Oh God Jane. I remember when your mother died. No wonder you were not able to complain. It is so patchy though, the NHS. My father in law received fabulous nursing care in a hospital which has since been closed down in a drive for savings. The worst care I have seen recently was in a large teaching hospital in Bristol where my brother was. The doctors were good. The nurses were not. I am glad you and your sister were able to be there for your mother.

Sharon said...

I know you say we don't like to complain about the NHS because its free but we do pay for it with our NI contributions. My mum's last days were awful - she was in one ward getting better or so we thought and then had a seizure in the night but no one thought to contact us. She was moved to another ward and no one knew where she was. Then, without me being there, they told her she was dying and there was nothing more they could do for her and then thought to contact me at work and say they had given her bad news and she was upset and it may be a good idea if I went to see her. I asked what they had told her but they said they couldn't tell me over the phone grrrrrr. Her ward was a geriatric one with patients with dementia and strokes and there was no one to help them eat at meal times so my daughter used to end up helping others whilst we visited mum. Terrible terrible treatment of our elderly people. And don't get me started on about the convalescent home she went to when she broke her hip - left laying in her own urine for hours. Sorry for the rant!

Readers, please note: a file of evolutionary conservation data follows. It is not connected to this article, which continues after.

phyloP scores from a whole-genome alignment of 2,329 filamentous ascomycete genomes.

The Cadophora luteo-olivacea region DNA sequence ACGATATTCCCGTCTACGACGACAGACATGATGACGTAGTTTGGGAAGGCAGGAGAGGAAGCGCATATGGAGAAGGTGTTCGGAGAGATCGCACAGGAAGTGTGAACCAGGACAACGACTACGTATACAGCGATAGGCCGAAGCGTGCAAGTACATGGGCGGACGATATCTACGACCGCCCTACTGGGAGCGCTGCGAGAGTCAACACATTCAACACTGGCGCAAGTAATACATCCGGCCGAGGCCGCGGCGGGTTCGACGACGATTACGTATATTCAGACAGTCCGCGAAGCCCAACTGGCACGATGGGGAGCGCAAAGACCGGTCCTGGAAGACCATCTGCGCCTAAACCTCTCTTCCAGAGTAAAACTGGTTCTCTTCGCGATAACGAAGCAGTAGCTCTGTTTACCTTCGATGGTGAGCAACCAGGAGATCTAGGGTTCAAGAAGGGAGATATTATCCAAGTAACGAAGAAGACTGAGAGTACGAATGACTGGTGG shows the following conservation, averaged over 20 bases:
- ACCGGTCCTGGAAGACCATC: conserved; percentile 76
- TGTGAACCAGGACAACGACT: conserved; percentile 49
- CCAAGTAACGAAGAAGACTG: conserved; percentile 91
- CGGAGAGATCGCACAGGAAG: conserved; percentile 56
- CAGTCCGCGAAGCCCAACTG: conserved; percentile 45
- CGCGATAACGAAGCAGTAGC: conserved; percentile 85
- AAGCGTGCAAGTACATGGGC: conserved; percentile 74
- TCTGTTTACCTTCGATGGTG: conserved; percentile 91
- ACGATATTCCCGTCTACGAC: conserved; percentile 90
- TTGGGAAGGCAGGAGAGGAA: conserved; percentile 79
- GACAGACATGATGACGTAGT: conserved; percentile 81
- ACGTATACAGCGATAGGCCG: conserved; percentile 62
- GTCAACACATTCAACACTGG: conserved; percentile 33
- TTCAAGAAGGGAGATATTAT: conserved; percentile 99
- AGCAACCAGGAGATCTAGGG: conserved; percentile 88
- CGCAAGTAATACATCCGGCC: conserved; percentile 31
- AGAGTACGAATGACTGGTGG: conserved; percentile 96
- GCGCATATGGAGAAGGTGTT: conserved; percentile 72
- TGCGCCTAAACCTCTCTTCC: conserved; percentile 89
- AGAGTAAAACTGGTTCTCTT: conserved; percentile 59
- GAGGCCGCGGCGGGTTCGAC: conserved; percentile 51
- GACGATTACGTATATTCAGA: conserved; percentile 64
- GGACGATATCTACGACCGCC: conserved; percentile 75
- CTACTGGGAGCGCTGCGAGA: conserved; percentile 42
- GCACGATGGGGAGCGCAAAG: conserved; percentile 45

rachel said...

So much in this sad, sad post.... I could talk about my mother's hours of total neglect on an emergency admissions ward in a prestigious teaching hospital in the North East, where she, ill and shocked after a fall, spent more time looking after a wandering fellow-patient with dementia than looking after herself. I took her home after watching another horrified daughter who dared to complain being loudly and publicly humiliated by a nursing sister. And no, I didn't complain either; I couldn't quite believe that I would be listened to. But, oh, how I wish I had!

It seems to be the elderly who suffer most in our hospitals; I had superb service from Musgrove, but then I was being investigated for a breast lump in a specialist clinic, not as a helpless elderly inpatient too sick to make a fuss. I welcome the current media attention being paid to whistleblowers, and hope it will help to make the changes we so urgently need.